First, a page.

Baree, Son of Kazan (1918 film)

Baree, Son of Kazan is a 1918 American silent film based on the adventure novel of the same name by writer James Oliver Curwood. The film was directed by David Smith, the brother of Albert E. Smith, one of the founders of Vitagraph studio. Nell Shipman, an influential female actress and producer, stars in the film. In 1925, David Smith produced a new film based on this novel, starring Anita Stewart.[1]

Baree, Son of Kazan
Directed byDavid Smith
Based onBaree, Son of Kazan
by James Oliver Curwood
CinematographyCharles R. Seeling
Distributed byVitagraph Company of America
Release date
  • May 27, 1918 (1918-05-27)
Running time
50 minutes; five reels (4,271 feet)
CountryUnited States
LanguageSilent (English intertitles)

An incomplete or abridged version of the film survives.[2]


As described in a 1918 film magazine,[3] McTaggart (Garcia), a factor of the Lac Bain trading post, is infatuated by Nepeese (Shipman), daughter of trapper Perriot (Rickson), a trapper, but is rejected by the girl. On his journey to Perriot's cabin, he trapped a wolfdog pup, whose enmity he aroused by his poor treatment.

Nepeese befriends the animal, which she names Baree. McTaggart visits and, stung by the girl's continued rejection, attacks her. Baree springs to her defense but is shot by the factor. Nepeese's father Pierrot returns and grapples with McTaggart but is shot to death. Nepeese flees and, pursued by McTaggart, jumps over a cliff.

Baree, abandoned, wanders the north country, but has not forgotten his hatred for McTaggart. The factor traps the wolfdog again, now grown, and leaves it to die. Baree is rescued by outlaw Jim Carvel (Whitman). Homesick, Baree leads his new friend to his former home and is overjoyed to find Nepeese. Learning that she has returned, McTaggart enters her tent at midnight. The wolfdog attacks and kills him, avenging the wrongs done.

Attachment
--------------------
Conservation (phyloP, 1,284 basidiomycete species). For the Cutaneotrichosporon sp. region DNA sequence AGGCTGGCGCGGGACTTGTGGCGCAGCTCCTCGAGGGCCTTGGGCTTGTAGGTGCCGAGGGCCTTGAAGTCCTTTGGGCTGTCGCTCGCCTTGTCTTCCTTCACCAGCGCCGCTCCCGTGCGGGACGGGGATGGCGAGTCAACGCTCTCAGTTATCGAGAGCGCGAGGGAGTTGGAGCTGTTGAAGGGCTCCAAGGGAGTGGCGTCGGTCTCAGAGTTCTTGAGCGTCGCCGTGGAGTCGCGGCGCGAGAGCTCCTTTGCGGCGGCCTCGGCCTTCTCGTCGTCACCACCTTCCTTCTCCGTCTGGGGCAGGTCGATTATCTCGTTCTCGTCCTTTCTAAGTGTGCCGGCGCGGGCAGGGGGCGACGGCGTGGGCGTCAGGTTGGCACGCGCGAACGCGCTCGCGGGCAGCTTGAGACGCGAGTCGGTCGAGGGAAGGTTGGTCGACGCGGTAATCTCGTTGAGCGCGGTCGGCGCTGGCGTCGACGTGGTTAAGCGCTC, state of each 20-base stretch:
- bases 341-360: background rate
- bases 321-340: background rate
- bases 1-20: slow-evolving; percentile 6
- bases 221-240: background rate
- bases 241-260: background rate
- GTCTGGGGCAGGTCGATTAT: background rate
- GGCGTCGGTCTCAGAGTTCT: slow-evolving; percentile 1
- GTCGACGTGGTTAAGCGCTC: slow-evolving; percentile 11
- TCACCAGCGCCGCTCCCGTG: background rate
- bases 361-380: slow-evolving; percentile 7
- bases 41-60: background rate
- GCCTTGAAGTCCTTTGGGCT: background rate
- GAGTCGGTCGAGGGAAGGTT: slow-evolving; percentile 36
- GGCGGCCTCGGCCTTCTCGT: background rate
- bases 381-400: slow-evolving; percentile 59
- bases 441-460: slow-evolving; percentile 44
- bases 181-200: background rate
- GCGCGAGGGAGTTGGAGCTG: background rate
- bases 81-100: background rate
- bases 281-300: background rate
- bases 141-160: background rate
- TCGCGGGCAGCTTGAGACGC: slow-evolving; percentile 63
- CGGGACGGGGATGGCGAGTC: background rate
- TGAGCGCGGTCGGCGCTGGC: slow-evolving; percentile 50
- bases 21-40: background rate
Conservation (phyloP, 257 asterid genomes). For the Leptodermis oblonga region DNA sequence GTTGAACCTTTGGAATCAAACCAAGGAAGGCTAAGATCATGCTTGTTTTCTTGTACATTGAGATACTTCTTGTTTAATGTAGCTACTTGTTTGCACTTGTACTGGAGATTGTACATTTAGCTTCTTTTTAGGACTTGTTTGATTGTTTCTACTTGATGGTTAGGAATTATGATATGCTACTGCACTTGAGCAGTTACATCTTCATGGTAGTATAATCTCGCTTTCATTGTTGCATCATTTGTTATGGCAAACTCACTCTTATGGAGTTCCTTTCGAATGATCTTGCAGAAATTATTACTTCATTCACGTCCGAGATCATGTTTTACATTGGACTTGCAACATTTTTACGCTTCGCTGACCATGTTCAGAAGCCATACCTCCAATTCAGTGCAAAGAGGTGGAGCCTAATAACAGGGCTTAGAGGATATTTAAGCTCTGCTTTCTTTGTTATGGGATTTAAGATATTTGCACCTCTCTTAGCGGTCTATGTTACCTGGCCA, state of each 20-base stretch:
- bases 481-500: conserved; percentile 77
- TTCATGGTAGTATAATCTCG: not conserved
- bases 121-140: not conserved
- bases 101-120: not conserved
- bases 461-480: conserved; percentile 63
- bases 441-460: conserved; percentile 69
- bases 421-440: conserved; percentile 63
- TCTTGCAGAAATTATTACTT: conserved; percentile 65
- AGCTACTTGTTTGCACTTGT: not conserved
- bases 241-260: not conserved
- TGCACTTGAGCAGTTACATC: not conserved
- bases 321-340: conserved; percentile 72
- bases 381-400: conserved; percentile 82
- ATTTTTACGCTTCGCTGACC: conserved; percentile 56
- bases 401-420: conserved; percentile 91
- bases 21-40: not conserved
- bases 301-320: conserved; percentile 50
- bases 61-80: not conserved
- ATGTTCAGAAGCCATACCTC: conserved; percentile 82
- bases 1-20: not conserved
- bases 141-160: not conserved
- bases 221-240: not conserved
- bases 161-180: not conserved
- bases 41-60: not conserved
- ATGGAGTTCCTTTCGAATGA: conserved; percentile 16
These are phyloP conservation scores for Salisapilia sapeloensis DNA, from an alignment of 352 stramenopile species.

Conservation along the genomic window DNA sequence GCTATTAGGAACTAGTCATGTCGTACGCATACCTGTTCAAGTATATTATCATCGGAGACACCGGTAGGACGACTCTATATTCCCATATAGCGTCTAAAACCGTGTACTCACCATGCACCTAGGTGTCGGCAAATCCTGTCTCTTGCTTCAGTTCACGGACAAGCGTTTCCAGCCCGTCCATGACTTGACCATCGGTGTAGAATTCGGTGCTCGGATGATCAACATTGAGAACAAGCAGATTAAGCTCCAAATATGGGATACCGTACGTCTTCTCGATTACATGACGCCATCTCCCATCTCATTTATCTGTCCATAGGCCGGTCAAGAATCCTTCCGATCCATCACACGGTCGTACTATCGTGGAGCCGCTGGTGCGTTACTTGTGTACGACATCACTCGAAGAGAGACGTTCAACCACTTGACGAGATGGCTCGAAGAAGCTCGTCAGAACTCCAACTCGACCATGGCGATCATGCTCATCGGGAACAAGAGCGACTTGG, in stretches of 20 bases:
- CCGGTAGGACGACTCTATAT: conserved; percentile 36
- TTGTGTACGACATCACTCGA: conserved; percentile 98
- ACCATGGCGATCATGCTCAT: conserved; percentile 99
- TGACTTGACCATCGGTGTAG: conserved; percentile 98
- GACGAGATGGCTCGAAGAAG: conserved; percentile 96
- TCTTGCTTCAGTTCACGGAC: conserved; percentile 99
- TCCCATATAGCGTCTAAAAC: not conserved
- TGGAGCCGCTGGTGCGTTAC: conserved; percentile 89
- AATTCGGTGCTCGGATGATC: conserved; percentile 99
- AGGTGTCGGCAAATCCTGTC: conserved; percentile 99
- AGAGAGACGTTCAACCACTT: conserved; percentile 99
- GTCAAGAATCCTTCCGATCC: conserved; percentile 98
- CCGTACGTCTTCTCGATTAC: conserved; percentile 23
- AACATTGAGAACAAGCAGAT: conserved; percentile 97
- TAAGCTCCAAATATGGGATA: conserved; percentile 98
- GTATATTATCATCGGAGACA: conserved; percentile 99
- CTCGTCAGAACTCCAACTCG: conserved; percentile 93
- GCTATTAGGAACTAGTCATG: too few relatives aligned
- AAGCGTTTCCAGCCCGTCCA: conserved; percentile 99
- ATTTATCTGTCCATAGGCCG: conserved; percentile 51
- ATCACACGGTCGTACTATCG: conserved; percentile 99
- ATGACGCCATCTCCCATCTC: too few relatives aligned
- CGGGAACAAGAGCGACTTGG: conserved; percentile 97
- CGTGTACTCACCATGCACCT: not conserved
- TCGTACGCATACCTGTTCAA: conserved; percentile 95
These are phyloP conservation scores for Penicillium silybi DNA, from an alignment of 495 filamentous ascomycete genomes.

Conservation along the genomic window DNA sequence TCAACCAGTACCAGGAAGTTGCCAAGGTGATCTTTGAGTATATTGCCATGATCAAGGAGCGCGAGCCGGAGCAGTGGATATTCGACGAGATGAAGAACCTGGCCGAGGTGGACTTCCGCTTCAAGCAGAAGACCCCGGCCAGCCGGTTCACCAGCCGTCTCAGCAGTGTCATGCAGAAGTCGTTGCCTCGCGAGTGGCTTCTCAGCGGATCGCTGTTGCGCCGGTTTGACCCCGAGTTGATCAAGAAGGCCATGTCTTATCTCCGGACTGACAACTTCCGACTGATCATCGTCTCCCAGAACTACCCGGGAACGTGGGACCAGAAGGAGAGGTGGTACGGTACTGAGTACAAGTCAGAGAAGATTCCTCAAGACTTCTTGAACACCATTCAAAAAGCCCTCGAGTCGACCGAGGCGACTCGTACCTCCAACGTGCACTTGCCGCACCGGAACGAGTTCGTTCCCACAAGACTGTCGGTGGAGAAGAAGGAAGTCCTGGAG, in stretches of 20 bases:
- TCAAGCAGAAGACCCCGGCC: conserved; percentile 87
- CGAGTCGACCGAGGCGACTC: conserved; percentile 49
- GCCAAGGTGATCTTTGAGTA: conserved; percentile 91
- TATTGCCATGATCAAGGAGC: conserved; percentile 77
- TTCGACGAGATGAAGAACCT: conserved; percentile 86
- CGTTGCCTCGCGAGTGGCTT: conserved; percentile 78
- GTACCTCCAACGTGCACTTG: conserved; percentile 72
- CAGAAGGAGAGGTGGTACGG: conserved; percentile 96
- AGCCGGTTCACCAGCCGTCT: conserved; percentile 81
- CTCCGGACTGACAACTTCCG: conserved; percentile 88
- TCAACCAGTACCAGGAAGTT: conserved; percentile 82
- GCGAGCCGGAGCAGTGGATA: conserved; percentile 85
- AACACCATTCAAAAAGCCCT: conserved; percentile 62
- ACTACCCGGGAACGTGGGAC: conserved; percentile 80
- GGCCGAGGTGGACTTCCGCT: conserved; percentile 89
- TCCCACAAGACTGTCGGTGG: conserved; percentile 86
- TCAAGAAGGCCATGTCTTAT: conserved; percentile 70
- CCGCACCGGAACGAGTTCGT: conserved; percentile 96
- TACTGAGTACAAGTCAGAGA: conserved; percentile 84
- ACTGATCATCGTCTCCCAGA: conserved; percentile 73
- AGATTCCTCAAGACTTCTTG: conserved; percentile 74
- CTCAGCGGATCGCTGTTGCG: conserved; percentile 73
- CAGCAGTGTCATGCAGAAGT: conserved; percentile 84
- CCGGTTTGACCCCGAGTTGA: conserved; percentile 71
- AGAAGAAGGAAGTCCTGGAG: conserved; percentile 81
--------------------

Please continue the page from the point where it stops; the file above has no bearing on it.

Curwood's adventure books were popular and films based on them were well received.

But in this period, city and state film censorship boards often made cuts before allowing screening of films within their jurisdictions. Like many American films of the time, Baree, Son of Kazan was subject to restrictions and cuts that reduced the violence between the men, attacks on Nepeese, and the sexual suggestiveness of the factor toward her.

For example, the Chicago Board of Censors cut, in Reel 2, the intertitle "I guess I'm about through with you"; and made numerous cuts in Reel 4: all but the first and last fight scenes between McTaggart and Nepeese, where he suggestively leers at her; reduces the length by half of the fight scenes between men, cuts the shooting of Perriot, cut all struggle scenes except first and last, the intertitle "From now on you belong to me", and the arson scene.[4]


  1. Progressive Silent Film List: Baree, Son of Kazan,
  2. The Library of Congress American Silent Feature Film Survival Catalog: Baree, Son of Kazan
  3. "Reviews: Baree, Son of Kazan". Exhibitors Herald. Vol. 6 no. 25. New York City: Exhibitors Herald Company. June 15, 1918. p. 27.
  4. "Official Cut-Outs by the Chicago Board of Censors". Exhibitors Herald. Vol. 7 no. 2. New York City: Exhibitors Herald Company. July 6, 1918. p. 31.

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